In the 2-year study, incidences of respiratory epithelium hyperplasia in the nose were significantly increased in 3 and 30 mg/m3 males and 30 mg/m3 females. The incidences of respiratory epithelium squamous metaplasia in 30 mg/m3 males and females were significantly increased in the 2-year study.
In the 2-year study, the incidence of chronic active inflammation was significantly increased in the larynx of 3 mg/m3 females.
In the bone marrow, incidences of hyperplasia, predominantly due to increased erythroid precursors, were significantly increased in 30 mg/m3 males and females in the 2-year study.
Incidences of lymphoid hyperplasia in the bronchial and mediastinal lymph nodes were significantly increased in 10 mg/m3 males and 3 mg/m3 females at the 12-month interim evaluation and in all exposed groups of males and females in the 2-year study. The incidence of pigmentation was significantly increased in the bronchial lymph nodes of 30 mg/m3 males in the 2-year study.
Chronic active arterial inflammation was observed in multiple tissues in males and females in the 2-year study,including the mediastinum, pancreas, mesentery, lung, and kidney. The combined incidences of chronic active arterial inflammation in all tissues were increased in 10 and 30 mg/m3 males and females. These increases were significant in 30 mg/m3 males and 10 and 30 mg/m3 females.
In the kidney, the incidences of renal tubule hyaline droplet accumulation were significantly increased in 30 mg/m3 males and 10 and 30 mg/m3 females in the 2-year study. The incidence of nephropathy was significantly increased in 30 mg/m3 females in the 2-year study.
Relevance of carcinogenic effects / potential:
No equivocal findings for male rats, but for female rats, the following lung-related findings are reported:
Lung: cystic keratinizing epithelioma or squamous cell carcinoma (0/50, 0/50, 0/50, 3/50)

The NTP-study concluded that here was some evidence of carcinogenic activity in rats (male & female).
Conclusions:
Reduced body weight gain and survival at all treatment levels indicating MTD approached or exceeded. Dose-dependent increase in benign and malignant lung tumors and adrenal pheochromocytomas in both sexes. Significant lung inflammation and fibrosis accompanied by abnormal breathing and cyanosis indicative of hypoxia.
Endpoint conclusion
Endpoint conclusion:
adverse effect observed
Dose descriptor:
NOAEC
0.51 mg/m³
Study duration:
chronic
Species:
rat
Quality of whole database:
Test was conducted with diantimony trioxide. A weight of evidence approach is applied to assess the toxicological endpoint. Cf. scientific opinion in Section 13.

Carcinogenicity: via dermal route

Endpoint conclusion
Endpoint conclusion:
no study available

Mode of Action Analysis / Human Relevance Framework

Cf. Scientific opinion on lung toxicity and carcinogenicity in Section 13 for complete weight of evidence and read-across assessments.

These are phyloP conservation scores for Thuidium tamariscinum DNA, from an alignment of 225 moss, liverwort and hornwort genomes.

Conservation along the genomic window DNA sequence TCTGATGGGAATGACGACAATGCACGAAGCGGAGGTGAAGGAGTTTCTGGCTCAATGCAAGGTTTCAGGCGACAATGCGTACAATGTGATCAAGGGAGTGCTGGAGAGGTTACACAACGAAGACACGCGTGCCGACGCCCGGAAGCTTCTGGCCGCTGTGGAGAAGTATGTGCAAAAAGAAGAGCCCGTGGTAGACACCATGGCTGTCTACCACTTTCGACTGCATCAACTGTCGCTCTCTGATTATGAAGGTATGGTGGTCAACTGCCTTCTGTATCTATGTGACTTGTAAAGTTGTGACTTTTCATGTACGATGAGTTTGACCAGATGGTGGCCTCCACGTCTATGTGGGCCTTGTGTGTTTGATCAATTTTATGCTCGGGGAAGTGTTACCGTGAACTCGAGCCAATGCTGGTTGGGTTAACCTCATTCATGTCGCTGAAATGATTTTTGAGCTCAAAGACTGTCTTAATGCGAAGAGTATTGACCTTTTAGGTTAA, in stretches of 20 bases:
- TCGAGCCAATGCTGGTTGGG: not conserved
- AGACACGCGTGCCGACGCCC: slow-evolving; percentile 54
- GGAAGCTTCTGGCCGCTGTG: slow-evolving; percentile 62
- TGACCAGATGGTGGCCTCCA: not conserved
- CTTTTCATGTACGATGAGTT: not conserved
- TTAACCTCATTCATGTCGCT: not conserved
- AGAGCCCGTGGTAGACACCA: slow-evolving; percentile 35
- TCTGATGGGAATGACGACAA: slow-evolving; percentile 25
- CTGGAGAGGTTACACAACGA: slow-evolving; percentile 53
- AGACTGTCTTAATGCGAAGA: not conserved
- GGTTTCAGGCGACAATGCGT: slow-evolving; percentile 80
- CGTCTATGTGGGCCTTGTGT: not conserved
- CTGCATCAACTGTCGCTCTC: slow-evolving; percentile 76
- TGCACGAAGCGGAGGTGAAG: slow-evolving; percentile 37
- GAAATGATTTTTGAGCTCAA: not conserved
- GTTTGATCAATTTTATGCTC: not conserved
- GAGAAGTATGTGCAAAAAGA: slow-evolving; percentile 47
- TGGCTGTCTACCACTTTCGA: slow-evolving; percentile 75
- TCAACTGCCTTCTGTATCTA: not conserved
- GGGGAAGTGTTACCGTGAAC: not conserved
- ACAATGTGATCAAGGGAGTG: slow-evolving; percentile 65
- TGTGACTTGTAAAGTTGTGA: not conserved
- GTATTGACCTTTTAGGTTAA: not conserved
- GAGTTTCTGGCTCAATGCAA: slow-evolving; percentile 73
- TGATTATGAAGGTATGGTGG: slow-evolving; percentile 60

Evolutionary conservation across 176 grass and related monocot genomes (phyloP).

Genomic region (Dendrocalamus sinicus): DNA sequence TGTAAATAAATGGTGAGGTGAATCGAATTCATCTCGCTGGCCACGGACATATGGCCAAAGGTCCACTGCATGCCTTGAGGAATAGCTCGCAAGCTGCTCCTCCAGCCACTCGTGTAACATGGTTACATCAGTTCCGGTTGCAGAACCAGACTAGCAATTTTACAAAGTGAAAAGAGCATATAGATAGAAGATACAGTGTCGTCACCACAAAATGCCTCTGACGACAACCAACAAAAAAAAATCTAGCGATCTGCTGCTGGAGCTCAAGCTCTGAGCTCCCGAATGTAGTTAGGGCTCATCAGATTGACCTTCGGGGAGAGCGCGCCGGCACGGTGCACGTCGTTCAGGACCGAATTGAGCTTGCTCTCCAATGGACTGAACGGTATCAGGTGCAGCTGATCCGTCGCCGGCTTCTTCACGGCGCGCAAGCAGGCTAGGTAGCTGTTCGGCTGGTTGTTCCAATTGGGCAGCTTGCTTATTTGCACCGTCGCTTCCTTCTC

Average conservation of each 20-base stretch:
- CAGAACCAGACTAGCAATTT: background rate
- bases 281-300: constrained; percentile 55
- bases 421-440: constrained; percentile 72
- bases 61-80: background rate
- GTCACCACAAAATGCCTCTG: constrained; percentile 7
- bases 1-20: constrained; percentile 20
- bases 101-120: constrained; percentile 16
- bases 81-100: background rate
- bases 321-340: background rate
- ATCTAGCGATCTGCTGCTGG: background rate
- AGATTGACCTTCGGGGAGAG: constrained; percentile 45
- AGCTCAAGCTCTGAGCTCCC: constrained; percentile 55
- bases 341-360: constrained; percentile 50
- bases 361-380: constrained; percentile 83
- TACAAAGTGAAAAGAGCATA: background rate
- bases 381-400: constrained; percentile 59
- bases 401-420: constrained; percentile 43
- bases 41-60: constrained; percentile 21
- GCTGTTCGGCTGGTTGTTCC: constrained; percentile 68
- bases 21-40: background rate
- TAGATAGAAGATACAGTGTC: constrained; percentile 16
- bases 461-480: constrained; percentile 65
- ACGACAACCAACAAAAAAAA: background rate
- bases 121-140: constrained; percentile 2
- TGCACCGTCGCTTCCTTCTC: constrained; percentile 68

In order to assess the potential lung toxicity and carcinogenicity of Sb substances, it is important to nature of the effects which have been reported and try to understand the mechanism(s) by which Sb compounds may damage the lung, and the chemical species involved in such a response.

 

Lung toxicity

 

The historical medical surveillance literature, documenting the impacts of inhalation exposure to Sb trioxide in occupational setting, is concordant with the animal studies in that impairments of pulmonary function (e.g. spirometry deficits and radiographic indications of mild pulmonary fibrosis) were associated with occupational exposures experienced prior to the adoption of modern OELs (McCallum, 1967; Potkonjak and Pavlovich, 1983). Although the pulmonary changes associated with occupational exposures were much less severe than those evident in rats and mice, they confirm that the human lung can be adversely impacted by inhalation exposure to Sb trioxide and ore materials containing Sb trisulfide (stibnite). The combined animal and human exposure data support a STOT RE classification for impacts upon the lung after repeated inhalation exposure to Sb trioxide and Sb trisulfide.

 

STOT RE classifications are further assigned either category 1 or category 2 (ECHA, 2017). Category 1 classifications are indicative of high potency for the product of significant to severe health effects whereas a category 2 classification indicates moderate potency to induce significant health effects. Although the ECHA Classification and Labelling guidance indicates that Category 1 designations are often indicated when there is “good quality evidence from human case or epidemiology studies”, it is further noted that “In exceptional cases human evidence can also be used to place a substance in Category 2” (ECHA, 2017). Category assignment of a STOT RE substance thus entails a weight of evidence analysis that results in a classification which accurately conveys both the potency of the substance and the severity of the health effects observed.